[R] Proposal for New R List: Criticism? Comments?

John Fox jfox at mcmaster.ca
Fri Sep 10 03:01:29 CEST 2004

Dear Bert,

I believe that you've identified an important issue -- and one that's
occasionally been discussed on this list previously -- but I'm not sure that
another email list is a good solution. Some method of indexing functions in
packages that would allow people to more easily locate them (e.g.,
author-supplied [i.e., not simply standard] keywords for each public object
in a package) seems to me a more promising approach.


> -----Original Message-----
> From: r-help-bounces at stat.math.ethz.ch 
> [mailto:r-help-bounces at stat.math.ethz.ch] On Behalf Of Berton Gunter
> Sent: Thursday, September 09, 2004 11:50 AM
> To: r-help at stat.math.ethz.ch
> Subject: [R] Proposal for New R List: Criticism? Comments?
> Folks:
> I would like to propose a new R list, tentatively labeled 
> r-contents. I wish to briefly explain the purpose and format 
> here and solicit public comments, pro or con, so feel free to 
> criticize or suggest a better name and other improvements or 
> alternatives.
> R presently consists of a suite of about a dozen core 
> recommended packages and several hundred contributed packages 
> comprising thousands -- perhaps tens of thousands -- of 
> functions. Hopefully, this will continue to grow rapidly. No 
> one can possibly keep track of all of this, and it is 
> therefore a daunting task for someone seeking specific 
> functionality to find it, especially when they are relatively 
> new to R. 
> Of course, R and CRAN (and Google and ...)  have various 
> search capabilities that help, but these are essentially 
> keyword-based and so require the searcher to guess search 
> terms that are at least reasonably close to function names 
> and keywords. A lot of the time this works, but it can be 
> tedious; some of the time one guesses wrong, and it doesn't work.
> S-Plus and much other software addresses this by providing a 
> semantically-based Contents Index (or something like it) in 
> their Help functionality. I find this quite useful, but 
> creating and maintaining such an index seems to me to be 
> extremely labor intensive, fraught with its own issues (what 
> heading should I look under?), and, I think, not a good fit 
> to the spirit and dynamics of R anyway.
> Not surprisingly, as a result, many of the questions 
> addressed to r-help are of the form: "I want to do such and 
> such. How do I do it?" While this certainly gives answers, I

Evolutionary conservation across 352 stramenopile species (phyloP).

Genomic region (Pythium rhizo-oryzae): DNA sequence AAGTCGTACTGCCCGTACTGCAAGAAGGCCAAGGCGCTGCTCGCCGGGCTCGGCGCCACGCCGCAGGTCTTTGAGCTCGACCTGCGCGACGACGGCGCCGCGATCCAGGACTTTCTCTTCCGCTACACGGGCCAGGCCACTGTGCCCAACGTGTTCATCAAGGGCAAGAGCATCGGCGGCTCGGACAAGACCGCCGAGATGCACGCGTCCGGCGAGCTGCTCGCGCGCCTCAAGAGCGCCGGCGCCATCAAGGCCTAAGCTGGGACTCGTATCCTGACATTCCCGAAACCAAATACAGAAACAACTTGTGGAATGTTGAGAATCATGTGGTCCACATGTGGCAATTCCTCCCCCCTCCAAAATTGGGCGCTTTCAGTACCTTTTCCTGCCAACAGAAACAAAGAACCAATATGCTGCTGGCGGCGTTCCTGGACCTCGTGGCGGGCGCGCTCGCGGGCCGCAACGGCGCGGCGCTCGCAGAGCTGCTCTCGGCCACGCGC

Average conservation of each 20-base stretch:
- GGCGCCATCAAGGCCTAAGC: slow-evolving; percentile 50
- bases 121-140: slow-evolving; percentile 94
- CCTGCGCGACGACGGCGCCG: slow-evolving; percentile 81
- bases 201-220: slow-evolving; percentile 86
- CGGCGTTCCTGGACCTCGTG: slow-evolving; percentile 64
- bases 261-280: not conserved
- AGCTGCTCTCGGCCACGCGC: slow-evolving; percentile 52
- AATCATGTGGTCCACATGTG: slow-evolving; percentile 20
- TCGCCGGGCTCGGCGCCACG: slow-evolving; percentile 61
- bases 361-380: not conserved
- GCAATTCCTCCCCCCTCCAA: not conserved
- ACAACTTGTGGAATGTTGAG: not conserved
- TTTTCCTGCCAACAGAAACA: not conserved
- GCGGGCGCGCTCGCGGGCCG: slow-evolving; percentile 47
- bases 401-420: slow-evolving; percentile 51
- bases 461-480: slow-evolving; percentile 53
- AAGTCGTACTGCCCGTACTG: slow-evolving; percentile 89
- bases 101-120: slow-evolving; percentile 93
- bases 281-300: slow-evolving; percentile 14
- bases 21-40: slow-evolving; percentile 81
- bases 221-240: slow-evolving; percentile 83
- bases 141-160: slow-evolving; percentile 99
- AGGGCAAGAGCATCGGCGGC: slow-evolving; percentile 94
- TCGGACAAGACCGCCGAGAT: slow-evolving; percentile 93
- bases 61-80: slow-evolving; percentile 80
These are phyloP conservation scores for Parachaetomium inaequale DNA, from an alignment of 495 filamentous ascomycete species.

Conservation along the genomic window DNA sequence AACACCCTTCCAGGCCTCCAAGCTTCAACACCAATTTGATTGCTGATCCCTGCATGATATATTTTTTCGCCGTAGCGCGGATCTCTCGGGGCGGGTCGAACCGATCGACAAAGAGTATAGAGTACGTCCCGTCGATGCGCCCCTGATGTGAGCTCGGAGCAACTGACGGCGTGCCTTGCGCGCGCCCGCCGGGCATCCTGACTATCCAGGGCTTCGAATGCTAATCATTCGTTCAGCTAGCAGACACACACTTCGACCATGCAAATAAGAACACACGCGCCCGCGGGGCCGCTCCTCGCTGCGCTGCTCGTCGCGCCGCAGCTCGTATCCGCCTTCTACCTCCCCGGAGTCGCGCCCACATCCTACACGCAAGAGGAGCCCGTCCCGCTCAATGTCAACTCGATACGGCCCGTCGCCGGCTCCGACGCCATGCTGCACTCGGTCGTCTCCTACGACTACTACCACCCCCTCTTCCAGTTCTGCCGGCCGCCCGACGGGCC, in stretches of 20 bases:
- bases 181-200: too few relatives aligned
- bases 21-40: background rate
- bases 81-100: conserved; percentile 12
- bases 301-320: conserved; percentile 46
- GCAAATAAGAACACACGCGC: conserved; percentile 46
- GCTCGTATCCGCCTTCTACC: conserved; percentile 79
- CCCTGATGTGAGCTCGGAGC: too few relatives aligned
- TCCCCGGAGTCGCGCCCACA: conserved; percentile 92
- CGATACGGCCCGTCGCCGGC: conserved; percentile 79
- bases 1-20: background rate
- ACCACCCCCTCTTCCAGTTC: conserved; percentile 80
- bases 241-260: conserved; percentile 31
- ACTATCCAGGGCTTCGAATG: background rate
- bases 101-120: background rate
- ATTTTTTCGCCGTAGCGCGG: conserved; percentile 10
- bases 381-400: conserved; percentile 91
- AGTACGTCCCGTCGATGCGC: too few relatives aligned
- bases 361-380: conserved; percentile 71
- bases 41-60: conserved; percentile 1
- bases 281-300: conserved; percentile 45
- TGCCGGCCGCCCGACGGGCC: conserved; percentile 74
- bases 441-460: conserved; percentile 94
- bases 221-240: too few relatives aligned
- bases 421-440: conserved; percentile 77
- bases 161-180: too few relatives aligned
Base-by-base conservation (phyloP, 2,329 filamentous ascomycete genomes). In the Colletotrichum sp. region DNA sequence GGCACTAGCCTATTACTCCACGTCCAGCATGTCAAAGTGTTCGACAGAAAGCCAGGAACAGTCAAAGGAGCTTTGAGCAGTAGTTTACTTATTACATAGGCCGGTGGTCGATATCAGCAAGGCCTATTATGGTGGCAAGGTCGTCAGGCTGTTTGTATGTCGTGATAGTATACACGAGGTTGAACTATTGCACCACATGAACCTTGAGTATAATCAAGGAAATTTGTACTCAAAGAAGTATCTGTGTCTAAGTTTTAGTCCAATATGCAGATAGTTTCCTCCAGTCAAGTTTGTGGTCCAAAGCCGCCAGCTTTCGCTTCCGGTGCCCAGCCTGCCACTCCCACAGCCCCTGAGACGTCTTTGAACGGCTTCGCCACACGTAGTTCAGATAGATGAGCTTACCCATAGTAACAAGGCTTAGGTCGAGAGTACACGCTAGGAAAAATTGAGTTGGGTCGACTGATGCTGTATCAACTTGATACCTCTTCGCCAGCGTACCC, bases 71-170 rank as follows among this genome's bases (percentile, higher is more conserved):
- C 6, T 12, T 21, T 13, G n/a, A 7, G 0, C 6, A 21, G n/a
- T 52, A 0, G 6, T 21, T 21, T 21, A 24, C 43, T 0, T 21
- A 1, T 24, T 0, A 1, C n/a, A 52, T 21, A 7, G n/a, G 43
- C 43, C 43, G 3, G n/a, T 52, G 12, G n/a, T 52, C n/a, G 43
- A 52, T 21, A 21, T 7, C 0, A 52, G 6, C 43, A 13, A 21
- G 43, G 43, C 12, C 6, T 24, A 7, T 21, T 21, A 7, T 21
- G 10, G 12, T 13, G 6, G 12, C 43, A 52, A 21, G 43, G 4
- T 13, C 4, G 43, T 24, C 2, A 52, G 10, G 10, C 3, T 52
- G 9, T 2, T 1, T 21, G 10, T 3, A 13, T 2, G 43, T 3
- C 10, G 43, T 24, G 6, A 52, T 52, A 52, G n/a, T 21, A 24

> think the breadth of r-help and its etiquette and posting 
> conventions result in an abruptness to many of our replies 
> ("Read the posting guide! Read the Help files and do what 
> they say!") that discourages many users -- especially casual 
> ones -- from posting questions, and thus may thus discourage 
> use of R. Clearly, if true, this is not a good thing; on the 
> other hand, I think that given r-help's purpose and 
> practices, many of these abrupt replies may well be 
> appropriate (I'm a curmudgeon at heart!).
> Hence, there is a mismatch between user needs and r-help 
> services. To address this mismatch, I would like to propose a 
> new list, r-contents, to essentially serve the same purpose 
> as the S-Plus Contents index. Hence, it would serve as a 
> place for users to post queries ** only ** of the form: "I 
> want to do such and such. How do I do it?" and receive 
> answers that would all be **single phrases ** of the form 
> "package suchandsuch" or "?suchandsuchfunction." No further 
> explanations regarding usage would be provided, though users 
> would be free to follow up answers with private questions to 
> the responder, although there should be no expectation of any 
> response. Queries could be framed with as much or as little 
> supporting detail as desired, with the obvious consequence 
> that a more clearly framed question would be more likely to 
> get a (better) response. No other posting conventions (aside 
> from the usual ones regarding civility and adherence to
> topic) would be expected.
> My hope is that such a list would both reduce unnecessary 
> traffic on r-help and satisfy a genuine need in a less 
> threatening way. I can certainly see downsides (I often learn 
> a lot from "How can I do this?" queries), but I think, on 
> balance, this approach might be useful. So I would like to 
> subject the idea to public scrutiny and criticism, as well as 
> the opportunity for improvement from suggested modifications 
> or alternatives. If it's useful, this will be recognized; if 
> it's not and/or no one is interested, that, too, will be made 
> manifest. I would be especially grateful for the opinions of 
> casual users or newbies, either publicly or privately.
> Cheers,
> -- Bert Gunter
> Genentech Non-Clinical Statistics
> South San Francisco, CA

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